According to an article by Dr. María Isabel Manzur published in October 2000 , the planting of genetically modified trees in Chile is in its initial phases, but some projects working with transgenic pine and eucalyptus are already underway:

1. Bioforest, subsidiary of Forestal Arauco, located in the VIII Region. Its research program is centered on improving pine and eucalyptus through cloning techniques. The company also works in biological pest control.

2. Genfor, S.A., a partnership between the Chile Foundation, Sylvagen of Canada and Interlink of the United States, created in 1999 with the support of CORFO (Ministry of Manufacturing Development). It utilizes technology for improving cloning (somatic embryogenesis) and the creation of genetically modified Pinus radiata, soon to be planted in test fields.

3. INIA IX Region (Institute of Farming and Animal Husbandry Research), together with the Universities of Chile and Catolica, CINVESTAV Irapuato Labs of Mexico, Department of the Ministry of Agriculture (SEREMI) of Chile's IX Region, Agrícola Mar Rojo, the Afodegama Foundation and Indes Salus, are collaborating on a seed transgenesis development project to enhance resistance to the apple tree scab.

4. Royal Dutch/Shell in Chile and Uruguay: Production of a GM eucalyptus tree with a different type of lignin, making its removal easier for the pulp and paper industry.

One incentive for establishing tree plantations in general and transgenic trees in particular is the market for "carbon credits" which are part of the Kyoto Protocol's Clean Production Mechanisms (CPMs) that were recently accepted at the United Nation's 10th Framework Convention on Climate Change, held last December in Buenos Aires, Argentina. Chile is not averse to the idea of carbon credits, according to INFOR's Jorge Urrutia , who stated that CPMs could turn into a very good opportunity for the forestry sector.

It is important to recognize that Chile could become one of the countries with the greatest number of genetically modified commercial tree plantations without the legal and environmental safeguards to control them; (currently, the release of transgenic crops are not subject to environmental impact studies). One of 4 demands sought by the Foundation for Sustainable Societies (Fundacion Sociedades Sustentables) - that the planting of GM trees should be subject to Law 19.300, which requires an environmental impact study - stems from this issue. The other demands seek a moratorium on GM plantations, the development of a national policy for genetically modified trees, and an assessment of risks to human and environmental health. I see no option but to join these demands.

We must act first, understanding that the reasons used to justified GM plantations are lies; that genetically modified trees will not reduce pressure on the remaining native forest, roll back climate change, solve the problem of pollution from the pulp and paper industry, or reduce the use of pesticides .

In conclusion, 2 facts about the paper industry underscore the issue of tree plantations in general and genetically modified trees in particular:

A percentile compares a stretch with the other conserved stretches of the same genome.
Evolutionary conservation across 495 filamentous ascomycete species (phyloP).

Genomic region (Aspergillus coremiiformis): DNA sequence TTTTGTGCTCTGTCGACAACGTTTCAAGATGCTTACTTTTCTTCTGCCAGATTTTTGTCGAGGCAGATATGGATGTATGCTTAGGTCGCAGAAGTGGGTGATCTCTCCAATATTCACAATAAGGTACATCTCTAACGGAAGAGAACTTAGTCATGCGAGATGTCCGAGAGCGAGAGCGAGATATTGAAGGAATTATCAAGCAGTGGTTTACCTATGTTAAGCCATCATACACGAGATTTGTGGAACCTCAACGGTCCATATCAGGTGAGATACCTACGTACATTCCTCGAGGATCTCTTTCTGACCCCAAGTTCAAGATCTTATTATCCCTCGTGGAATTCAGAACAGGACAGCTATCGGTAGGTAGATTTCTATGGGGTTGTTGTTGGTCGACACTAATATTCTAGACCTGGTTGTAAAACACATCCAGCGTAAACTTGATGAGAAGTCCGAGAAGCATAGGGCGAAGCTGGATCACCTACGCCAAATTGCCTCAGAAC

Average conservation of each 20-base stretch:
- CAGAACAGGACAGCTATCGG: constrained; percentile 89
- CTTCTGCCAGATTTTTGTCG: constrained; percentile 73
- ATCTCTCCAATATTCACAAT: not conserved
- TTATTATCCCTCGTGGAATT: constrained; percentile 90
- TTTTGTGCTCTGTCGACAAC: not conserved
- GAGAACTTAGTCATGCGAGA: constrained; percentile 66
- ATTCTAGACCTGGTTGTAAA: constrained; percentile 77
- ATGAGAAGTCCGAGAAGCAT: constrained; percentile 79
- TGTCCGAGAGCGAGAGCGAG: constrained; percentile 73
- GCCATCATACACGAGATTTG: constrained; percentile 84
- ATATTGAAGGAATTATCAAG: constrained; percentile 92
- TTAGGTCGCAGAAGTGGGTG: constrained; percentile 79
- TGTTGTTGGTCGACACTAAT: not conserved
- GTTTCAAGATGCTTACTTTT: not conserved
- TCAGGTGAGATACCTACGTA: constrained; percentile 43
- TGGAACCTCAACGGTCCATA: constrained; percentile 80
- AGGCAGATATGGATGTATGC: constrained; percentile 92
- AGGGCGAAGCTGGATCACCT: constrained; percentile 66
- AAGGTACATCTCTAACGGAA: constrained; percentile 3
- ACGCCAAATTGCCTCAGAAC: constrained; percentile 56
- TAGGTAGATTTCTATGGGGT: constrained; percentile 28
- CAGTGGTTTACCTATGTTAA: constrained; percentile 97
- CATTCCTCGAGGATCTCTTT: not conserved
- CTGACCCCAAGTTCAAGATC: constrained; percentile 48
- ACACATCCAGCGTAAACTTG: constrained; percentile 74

1. International pulp and paper industry earnings are basically guaranteed by the resources handed to them in the form of subsidies by southern hemisphere nation governments. Furthermore, these countries run the risk of dependence on a raw material subject to sharp price swings, with a high probability of lower prices in the short term, an argument against the tremendous increase, day by day, of these plantations.

2. The majority of all the paper produced worldwide is consumed by developed countries, with 40% of the total destined for packaging, and that doesn't even take into account that most of the paper destined for writing and printing is used for marketing and publicity.

These facts raise the following questions: Are we prepared to pay the costs of these export models? Is it worth suffering the social and environmental impacts caused by plantations to obtain these products? Are we truly informed about the amount of national resources being used to finance the research and establishment of genetically modified trees?


1. Muñoz - Pedreros A & P Döepking (1999) Bosque Nativo y educacion ambiental. Ediciones Centro de estudios agrarios y ambientales, CEA, Valdivia. Chile 152 p.
2. Lang, Chris (2004) Árboles genéticamente modificados. La amenaza definitiva para los bosques. Movimiento Mundial por los Bosques Tropicales y Amigos de la Tierra. 112 p.
5. Manzur M (2000) Biotecnología en el sector forestal de Chile.
6. Sector forestal. Desarrollo limpio, opcion para Chile. El Diario Austral, 26 de diciembre de 2004. Page B3.
7. Plantaciones para pulpa de papel: un problema creciente. (Campaña plantaciones)
8. Carrere R (2004) Diez respuestas a diez mentiras. Movimiento Mundial por los Bosques Tropicales. 30 p.

** Lorena Ojeda is a biologist of Natural Resource Development, member of Koyam Newen. (This article was requested by the Agrupacion Konapewman for Mapuexpress Informativo Mapuche)
* Translated by Katharine Allen, Sierra Sky Interpreting & Translation
*GM Genetically Modified